At state convention, California Dems reject anti-Israel language in resolutions

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A Jewish attendee of the California Democratic Party's state convention at the Moscone Center in San Francisco, May 31, 2019 (Photo/Dan Pine)

Matthew Finkelstein, a Jewish attendee of the California Democratic Party’s state convention at the Moscone Center in San Francisco, May 31, 2019 (Photo/Dan Pine)

The Resolutions Committee of the California Democratic Party has substantially rewritten six resolutions, deleting or softening language harshly critical of Israel.

On Friday, at the party’s state convention in San Francisco, the committee passed five of the resolutions as rewritten, prompting the original authors to withdraw their names and co-sponsors. One other resolution was withdrawn.

The resolutions dealt with a variety of issues related to anti-Semitism, Israel, Palestine and American involvement in the region. One included original language that required the Democratic Party to oppose “all efforts to stigmatize and suppress support for Palestinian human rights by falsely conflating it with anti-Semitism.” Another suggested Israel has a legacy of “settler colonialism,” while still another would have required elected party officials to include equal-time visits to Palestinian territories whenever visiting Israel, and should contact the state party’s Progressive Caucus or Arab-American Caucus to plan those trips. Another demanded a Palestinian “right of return,” which mandates descendants of Palestinians who fled what is now Israel during Israel’s 1948 War of Independence be allowed to return to Israel and to their original homes. Two resolutions supported returning the Golan Heights to Syria.

All such language was removed from the resolutions.

Supporters of Israel considered it a total victory.

“I’m pleased that the committee decided to reject those resolutions [as originally written],” said California State Senator Ben Allen, who chairs the state’s Jewish Legislative Caucus. “I thought they were divisive and I’m glad we’re now able to move forward.”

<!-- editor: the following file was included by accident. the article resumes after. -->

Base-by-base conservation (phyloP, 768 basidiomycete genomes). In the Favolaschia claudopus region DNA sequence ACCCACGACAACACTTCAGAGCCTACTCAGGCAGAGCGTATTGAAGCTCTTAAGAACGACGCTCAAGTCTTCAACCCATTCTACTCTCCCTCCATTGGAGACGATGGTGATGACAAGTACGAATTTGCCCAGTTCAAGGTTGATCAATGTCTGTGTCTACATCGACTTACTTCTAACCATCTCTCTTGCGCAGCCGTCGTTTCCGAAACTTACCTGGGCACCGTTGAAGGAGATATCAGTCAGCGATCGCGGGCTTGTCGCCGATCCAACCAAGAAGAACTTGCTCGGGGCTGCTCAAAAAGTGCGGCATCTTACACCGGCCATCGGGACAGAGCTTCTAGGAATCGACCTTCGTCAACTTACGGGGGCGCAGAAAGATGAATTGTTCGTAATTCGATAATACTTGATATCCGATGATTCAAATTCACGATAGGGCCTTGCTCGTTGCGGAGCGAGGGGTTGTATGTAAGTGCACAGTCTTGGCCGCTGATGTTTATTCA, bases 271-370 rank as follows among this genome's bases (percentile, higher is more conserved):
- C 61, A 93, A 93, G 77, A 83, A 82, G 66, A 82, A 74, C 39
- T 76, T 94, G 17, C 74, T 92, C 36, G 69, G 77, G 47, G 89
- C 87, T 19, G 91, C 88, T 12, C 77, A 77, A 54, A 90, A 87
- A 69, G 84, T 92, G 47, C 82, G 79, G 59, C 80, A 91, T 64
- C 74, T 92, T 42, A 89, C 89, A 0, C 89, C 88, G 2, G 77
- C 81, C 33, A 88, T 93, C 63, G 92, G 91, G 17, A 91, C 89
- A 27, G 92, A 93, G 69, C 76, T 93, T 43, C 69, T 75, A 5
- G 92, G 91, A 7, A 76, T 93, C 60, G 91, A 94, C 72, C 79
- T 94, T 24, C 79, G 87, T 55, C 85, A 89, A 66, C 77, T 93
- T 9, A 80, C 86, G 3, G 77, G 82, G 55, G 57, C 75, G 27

“We were satisfied with the outcome,” said Andrew Lachman, a committee member and also president of the Los Angeles-based Democrats for Israel, adding “The Party does not have a taste for taking radical positions that alienate the Jewish community.

In a letter to the committee sent before the meeting, members of the Jewish Caucus wrote, “These resolutions paint a false picture of facts on the ground and inappropriately place blame entirely on Israel for the ongoing conflict. Moreover, while parts of these resolutions are unobjectionable, each one strategically buries divisive and problematic language within its body which demonizes Israel, challenges its right to exist, and undermines the prospects for peace.”

David Mandel, a Sacramento-based activist with Jewish Voice for Peace and author of several of the resolutions, addressed the committee and expressed his objections. He said that he had not been consulted before the resolutions were rewritten, and objected to the new language.

Committee chair Agi Kessler explained that once resolutions are submitted, they become the “property” of the committee, which has the right to rewrite and amend them. Once Mandel and the other authors and cosigners of the resolutions removed their names, the committee became the author.

Lachman agreed that Mandel and his colleagues “made some valid points,” and that the committee wanted to preserve them. But he added, “Some were beyond what the Democratic Party stands for. We don’t stand for [Palestinian] right of return without a peace agreement. We want to see the people of Gaza provided with security and solve the humanitarian crisis, but part of that has to do with dealing with Hamas, not just Israel.”

Mark Mellman, president of the Democratic Majority for Israel, said, “Working with other organizations, our board, and individuals, we made clear to CDP leaders and delegates that these resolutions were oversimplified and inaccurate. And we are very pleased that, after careful deliberation, the party accepted our view. Sadly though, this is not the last time we’ll see efforts to demonize and delegitimize Israel.”

Micah Liberman, an activist with Progressive Zionists of California, attended the meeting along with several fellow activists. He was happy with the outcome. “The job of the Resolutions Committee is to represent the will of the broad tent that makes up the Democratic Party. They said to this small fringe that you may not abuse our system.”

At state convention, California Dems reject anti-Israel language in resolutions

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